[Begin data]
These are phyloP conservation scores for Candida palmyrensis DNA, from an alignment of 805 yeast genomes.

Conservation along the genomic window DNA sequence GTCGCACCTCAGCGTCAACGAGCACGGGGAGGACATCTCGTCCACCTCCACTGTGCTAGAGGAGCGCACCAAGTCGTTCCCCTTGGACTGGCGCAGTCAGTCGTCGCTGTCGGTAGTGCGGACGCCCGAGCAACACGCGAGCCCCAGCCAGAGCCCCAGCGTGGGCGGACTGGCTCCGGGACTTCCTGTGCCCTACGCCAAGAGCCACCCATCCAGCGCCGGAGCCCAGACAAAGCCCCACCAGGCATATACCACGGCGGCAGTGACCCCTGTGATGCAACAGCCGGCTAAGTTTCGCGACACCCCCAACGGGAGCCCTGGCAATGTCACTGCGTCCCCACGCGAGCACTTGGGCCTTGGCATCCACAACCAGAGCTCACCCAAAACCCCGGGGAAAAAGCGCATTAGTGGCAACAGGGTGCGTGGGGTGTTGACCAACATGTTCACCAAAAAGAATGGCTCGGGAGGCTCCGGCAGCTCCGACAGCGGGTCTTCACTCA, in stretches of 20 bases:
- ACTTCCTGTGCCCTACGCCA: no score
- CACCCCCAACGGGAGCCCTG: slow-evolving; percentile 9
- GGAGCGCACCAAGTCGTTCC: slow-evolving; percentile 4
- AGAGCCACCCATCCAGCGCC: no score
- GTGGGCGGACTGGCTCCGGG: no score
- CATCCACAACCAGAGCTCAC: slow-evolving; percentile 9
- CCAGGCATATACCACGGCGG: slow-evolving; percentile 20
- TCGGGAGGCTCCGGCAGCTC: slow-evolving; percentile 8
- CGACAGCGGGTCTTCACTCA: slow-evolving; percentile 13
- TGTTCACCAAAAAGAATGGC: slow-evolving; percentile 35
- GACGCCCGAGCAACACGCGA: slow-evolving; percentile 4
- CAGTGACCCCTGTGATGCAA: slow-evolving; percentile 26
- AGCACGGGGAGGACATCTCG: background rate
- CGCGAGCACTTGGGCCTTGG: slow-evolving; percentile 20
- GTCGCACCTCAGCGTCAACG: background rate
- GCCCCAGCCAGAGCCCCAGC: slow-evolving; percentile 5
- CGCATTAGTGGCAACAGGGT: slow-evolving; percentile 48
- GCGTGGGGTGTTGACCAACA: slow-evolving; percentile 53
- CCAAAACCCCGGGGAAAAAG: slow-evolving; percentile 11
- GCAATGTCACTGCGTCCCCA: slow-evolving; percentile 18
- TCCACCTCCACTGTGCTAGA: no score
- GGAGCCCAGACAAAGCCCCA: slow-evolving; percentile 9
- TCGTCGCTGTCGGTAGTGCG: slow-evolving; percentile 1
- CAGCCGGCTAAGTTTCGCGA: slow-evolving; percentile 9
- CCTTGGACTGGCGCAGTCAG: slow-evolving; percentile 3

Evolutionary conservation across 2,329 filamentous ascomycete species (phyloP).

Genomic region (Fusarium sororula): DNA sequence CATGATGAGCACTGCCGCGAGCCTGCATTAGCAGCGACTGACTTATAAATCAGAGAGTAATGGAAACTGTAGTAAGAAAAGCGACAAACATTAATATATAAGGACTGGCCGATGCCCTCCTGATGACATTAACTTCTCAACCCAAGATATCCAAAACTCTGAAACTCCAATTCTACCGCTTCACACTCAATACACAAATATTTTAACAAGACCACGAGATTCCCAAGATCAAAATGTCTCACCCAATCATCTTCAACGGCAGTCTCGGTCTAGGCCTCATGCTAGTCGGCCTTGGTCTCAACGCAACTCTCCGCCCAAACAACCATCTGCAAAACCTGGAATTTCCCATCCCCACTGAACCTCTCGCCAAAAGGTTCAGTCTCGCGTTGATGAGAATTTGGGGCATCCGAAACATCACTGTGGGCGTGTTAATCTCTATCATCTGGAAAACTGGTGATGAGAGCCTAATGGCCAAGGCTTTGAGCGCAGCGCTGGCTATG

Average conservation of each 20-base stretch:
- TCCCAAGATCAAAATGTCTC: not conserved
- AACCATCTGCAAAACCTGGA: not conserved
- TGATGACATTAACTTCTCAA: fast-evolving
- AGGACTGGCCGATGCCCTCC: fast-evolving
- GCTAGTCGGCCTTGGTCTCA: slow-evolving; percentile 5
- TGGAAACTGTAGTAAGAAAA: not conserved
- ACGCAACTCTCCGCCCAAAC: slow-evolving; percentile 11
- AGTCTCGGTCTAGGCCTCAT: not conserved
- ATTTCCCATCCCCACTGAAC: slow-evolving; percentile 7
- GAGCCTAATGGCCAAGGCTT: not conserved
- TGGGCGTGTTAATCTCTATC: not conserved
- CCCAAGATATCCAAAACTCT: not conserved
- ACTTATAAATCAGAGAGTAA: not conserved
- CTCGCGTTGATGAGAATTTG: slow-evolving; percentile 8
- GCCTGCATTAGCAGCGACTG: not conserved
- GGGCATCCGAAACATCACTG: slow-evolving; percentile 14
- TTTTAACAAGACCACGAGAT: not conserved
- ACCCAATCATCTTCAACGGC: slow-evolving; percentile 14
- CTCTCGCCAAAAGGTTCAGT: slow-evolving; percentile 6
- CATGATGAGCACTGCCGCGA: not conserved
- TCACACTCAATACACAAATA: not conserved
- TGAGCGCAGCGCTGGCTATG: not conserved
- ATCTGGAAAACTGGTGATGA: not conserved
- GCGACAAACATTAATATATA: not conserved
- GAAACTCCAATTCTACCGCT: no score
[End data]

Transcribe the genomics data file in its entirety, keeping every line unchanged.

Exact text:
These are phyloP conservation scores for Candida palmyrensis DNA, from an alignment of 805 yeast genomes.

Conservation along the genomic window DNA sequence GTCGCACCTCAGCGTCAACGAGCACGGGGAGGACATCTCGTCCACCTCCACTGTGCTAGAGGAGCGCACCAAGTCGTTCCCCTTGGACTGGCGCAGTCAGTCGTCGCTGTCGGTAGTGCGGACGCCCGAGCAACACGCGAGCCCCAGCCAGAGCCCCAGCGTGGGCGGACTGGCTCCGGGACTTCCTGTGCCCTACGCCAAGAGCCACCCATCCAGCGCCGGAGCCCAGACAAAGCCCCACCAGGCATATACCACGGCGGCAGTGACCCCTGTGATGCAACAGCCGGCTAAGTTTCGCGACACCCCCAACGGGAGCCCTGGCAATGTCACTGCGTCCCCACGCGAGCACTTGGGCCTTGGCATCCACAACCAGAGCTCACCCAAAACCCCGGGGAAAAAGCGCATTAGTGGCAACAGGGTGCGTGGGGTGTTGACCAACATGTTCACCAAAAAGAATGGCTCGGGAGGCTCCGGCAGCTCCGACAGCGGGTCTTCACTCA, in stretches of 20 bases:
- ACTTCCTGTGCCCTACGCCA: no score
- CACCCCCAACGGGAGCCCTG: slow-evolving; percentile 9
- GGAGCGCACCAAGTCGTTCC: slow-evolving; percentile 4
- AGAGCCACCCATCCAGCGCC: no score
- GTGGGCGGACTGGCTCCGGG: no score
- CATCCACAACCAGAGCTCAC: slow-evolving; percentile 9
- CCAGGCATATACCACGGCGG: slow-evolving; percentile 20
- TCGGGAGGCTCCGGCAGCTC: slow-evolving; percentile 8
- CGACAGCGGGTCTTCACTCA: slow-evolving; percentile 13
- TGTTCACCAAAAAGAATGGC: slow-evolving; percentile 35
- GACGCCCGAGCAACACGCGA: slow-evolving; percentile 4
- CAGTGACCCCTGTGATGCAA: slow-evolving; percentile 26
- AGCACGGGGAGGACATCTCG: background rate
- CGCGAGCACTTGGGCCTTGG: slow-evolving; percentile 20
- GTCGCACCTCAGCGTCAACG: background rate
- GCCCCAGCCAGAGCCCCAGC: slow-evolving; percentile 5
- CGCATTAGTGGCAACAGGGT: slow-evolving; percentile 48
- GCGTGGGGTGTTGACCAACA: slow-evolving; percentile 53
- CCAAAACCCCGGGGAAAAAG: slow-evolving; percentile 11
- GCAATGTCACTGCGTCCCCA: slow-evolving; percentile 18
- TCCACCTCCACTGTGCTAGA: no score
- GGAGCCCAGACAAAGCCCCA: slow-evolving; percentile 9
- TCGTCGCTGTCGGTAGTGCG: slow-evolving; percentile 1
- CAGCCGGCTAAGTTTCGCGA: slow-evolving; percentile 9
- CCTTGGACTGGCGCAGTCAG: slow-evolving; percentile 3

Evolutionary conservation across 2,329 filamentous ascomycete species (phyloP).

Genomic region (Fusarium sororula): DNA sequence CATGATGAGCACTGCCGCGAGCCTGCATTAGCAGCGACTGACTTATAAATCAGAGAGTAATGGAAACTGTAGTAAGAAAAGCGACAAACATTAATATATAAGGACTGGCCGATGCCCTCCTGATGACATTAACTTCTCAACCCAAGATATCCAAAACTCTGAAACTCCAATTCTACCGCTTCACACTCAATACACAAATATTTTAACAAGACCACGAGATTCCCAAGATCAAAATGTCTCACCCAATCATCTTCAACGGCAGTCTCGGTCTAGGCCTCATGCTAGTCGGCCTTGGTCTCAACGCAACTCTCCGCCCAAACAACCATCTGCAAAACCTGGAATTTCCCATCCCCACTGAACCTCTCGCCAAAAGGTTCAGTCTCGCGTTGATGAGAATTTGGGGCATCCGAAACATCACTGTGGGCGTGTTAATCTCTATCATCTGGAAAACTGGTGATGAGAGCCTAATGGCCAAGGCTTTGAGCGCAGCGCTGGCTATG

Average conservation of each 20-base stretch:
- TCCCAAGATCAAAATGTCTC: not conserved
- AACCATCTGCAAAACCTGGA: not conserved
- TGATGACATTAACTTCTCAA: fast-evolving
- AGGACTGGCCGATGCCCTCC: fast-evolving
- GCTAGTCGGCCTTGGTCTCA: slow-evolving; percentile 5
- TGGAAACTGTAGTAAGAAAA: not conserved
- ACGCAACTCTCCGCCCAAAC: slow-evolving; percentile 11
- AGTCTCGGTCTAGGCCTCAT: not conserved
- ATTTCCCATCCCCACTGAAC: slow-evolving; percentile 7
- GAGCCTAATGGCCAAGGCTT: not conserved
- TGGGCGTGTTAATCTCTATC: not conserved
- CCCAAGATATCCAAAACTCT: not conserved
- ACTTATAAATCAGAGAGTAA: not conserved
- CTCGCGTTGATGAGAATTTG: slow-evolving; percentile 8
- GCCTGCATTAGCAGCGACTG: not conserved
- GGGCATCCGAAACATCACTG: slow-evolving; percentile 14
- TTTTAACAAGACCACGAGAT: not conserved
- ACCCAATCATCTTCAACGGC: slow-evolving; percentile 14
- CTCTCGCCAAAAGGTTCAGT: slow-evolving; percentile 6
- CATGATGAGCACTGCCGCGA: not conserved
- TCACACTCAATACACAAATA: not conserved
- TGAGCGCAGCGCTGGCTATG: not conserved
- ATCTGGAAAACTGGTGATGA: not conserved
- GCGACAAACATTAATATATA: not conserved
- GAAACTCCAATTCTACCGCT: no score